The intent of this article was to clear some initial misconceptions around the standard that usually lingers with first-time users. Most of the existing accepted processes used for testing and commissioning a typical substation can be easily adapted for a digital substation. By using automated test scripts, the whole test plan can be automated, and a report can be prepared and published much faster than through a traditional test procedure. Only a few tools have been showcased in this paper to help with troubleshooting. the standard itself has evolved over the last few years and has provided a lot of new features like the LGOS, LSVS, and LTRK to online monitor GOOSE, SV streams and all the MMS based services respectively. There are also logical nodes available today to monitor the error statistics of the IED and switch communication ports which help with communication supervision for any network topology. There are many tools available today which utilize the built-in features from the standard and provide the users with options to test, commission, diagnose and maintain a digital substation. For details and the latest information on this subject, please refer to Brochure 760 (March 2019) developed by the CIGRE working group B5.53 who investigated and reported on the state of the art related to test strategies for protection, automation and control functions in a fully digital substation based on IEC 61850 applications. To fully utilize the benefits of the standard, strong importance must be given to the engineering of the digital substation and resulting SCD file using a standard conformant system engineering tool. Today the standard provides enough conformance guidelines to verify tool compliance. Enough has not been said about the benefits of IEC 61850 and in this article, we attempt to highlight the usability of the standard itself. It’s a proven global standard that can benefit any utility design.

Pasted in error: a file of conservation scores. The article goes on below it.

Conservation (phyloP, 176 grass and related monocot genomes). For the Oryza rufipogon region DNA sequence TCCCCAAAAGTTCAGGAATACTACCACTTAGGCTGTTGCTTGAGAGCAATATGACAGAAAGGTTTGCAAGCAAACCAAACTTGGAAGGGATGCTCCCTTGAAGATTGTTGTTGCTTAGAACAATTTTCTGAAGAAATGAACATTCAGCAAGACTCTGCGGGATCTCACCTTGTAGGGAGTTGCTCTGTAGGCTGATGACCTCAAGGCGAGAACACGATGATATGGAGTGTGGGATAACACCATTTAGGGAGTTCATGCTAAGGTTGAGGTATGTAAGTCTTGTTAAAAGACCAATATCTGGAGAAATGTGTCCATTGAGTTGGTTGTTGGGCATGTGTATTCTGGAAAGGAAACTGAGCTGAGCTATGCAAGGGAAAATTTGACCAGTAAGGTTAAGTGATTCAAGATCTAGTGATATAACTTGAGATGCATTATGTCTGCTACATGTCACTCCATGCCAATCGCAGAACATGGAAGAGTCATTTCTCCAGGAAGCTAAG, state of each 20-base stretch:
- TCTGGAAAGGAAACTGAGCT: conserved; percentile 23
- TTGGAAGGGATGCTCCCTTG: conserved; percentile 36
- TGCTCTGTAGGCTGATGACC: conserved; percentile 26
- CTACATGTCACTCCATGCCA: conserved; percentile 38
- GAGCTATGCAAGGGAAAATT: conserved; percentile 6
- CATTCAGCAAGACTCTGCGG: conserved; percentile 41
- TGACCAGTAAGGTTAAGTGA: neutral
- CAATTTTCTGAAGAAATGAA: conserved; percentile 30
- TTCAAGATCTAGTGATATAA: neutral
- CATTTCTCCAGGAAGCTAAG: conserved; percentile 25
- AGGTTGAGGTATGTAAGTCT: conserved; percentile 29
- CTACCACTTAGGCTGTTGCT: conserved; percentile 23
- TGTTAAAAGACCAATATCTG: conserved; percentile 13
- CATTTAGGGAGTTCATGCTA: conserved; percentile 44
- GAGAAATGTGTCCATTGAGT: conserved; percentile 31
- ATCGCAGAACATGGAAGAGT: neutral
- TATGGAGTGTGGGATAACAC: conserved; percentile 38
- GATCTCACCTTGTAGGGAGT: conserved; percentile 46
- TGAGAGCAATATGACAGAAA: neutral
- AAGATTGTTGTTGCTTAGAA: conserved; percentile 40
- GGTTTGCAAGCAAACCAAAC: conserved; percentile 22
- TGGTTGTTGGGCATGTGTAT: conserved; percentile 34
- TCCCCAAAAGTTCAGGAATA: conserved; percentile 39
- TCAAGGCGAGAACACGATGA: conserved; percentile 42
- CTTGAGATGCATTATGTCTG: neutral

Benton Vandiver III received a BSEE from the University of Houston in 1979. He is currently the Technical Sales Engineer for ABB in the South & Central Regions located in Houston, TX. A registered Professional Engineer in TX, he is also an IEEE senior member, PSRCC member, PSCCC member and Vice-chair of the P0- Protocols and Communication Architecture Subcommittee, and IEEE-SA member. He has been in the power industry for 40 years and worked previously with Houston Lighting & Power, Multilin Corp., and OMICRON electronics. He has authored, co-authored, and presented over 100 technical papers and published numerous industry articles.

Bharadwaj Vasudevan graduated from North Carolina State University with a master’s degree in power systems and joined ABB as an Application Engineer for Protection, Control and Auotomation systems. He started his career in power systems with Areva T&D India Ltd. He has worked on various EHV substation de-sign projects throughout India.Currently he is working out of New Jersey as the Regional Technical Manager (ABB Power Grids – Grid Automation) for North East US. In the last 6 years he has been invloved in numerous IEC 61850 projects accross the United States.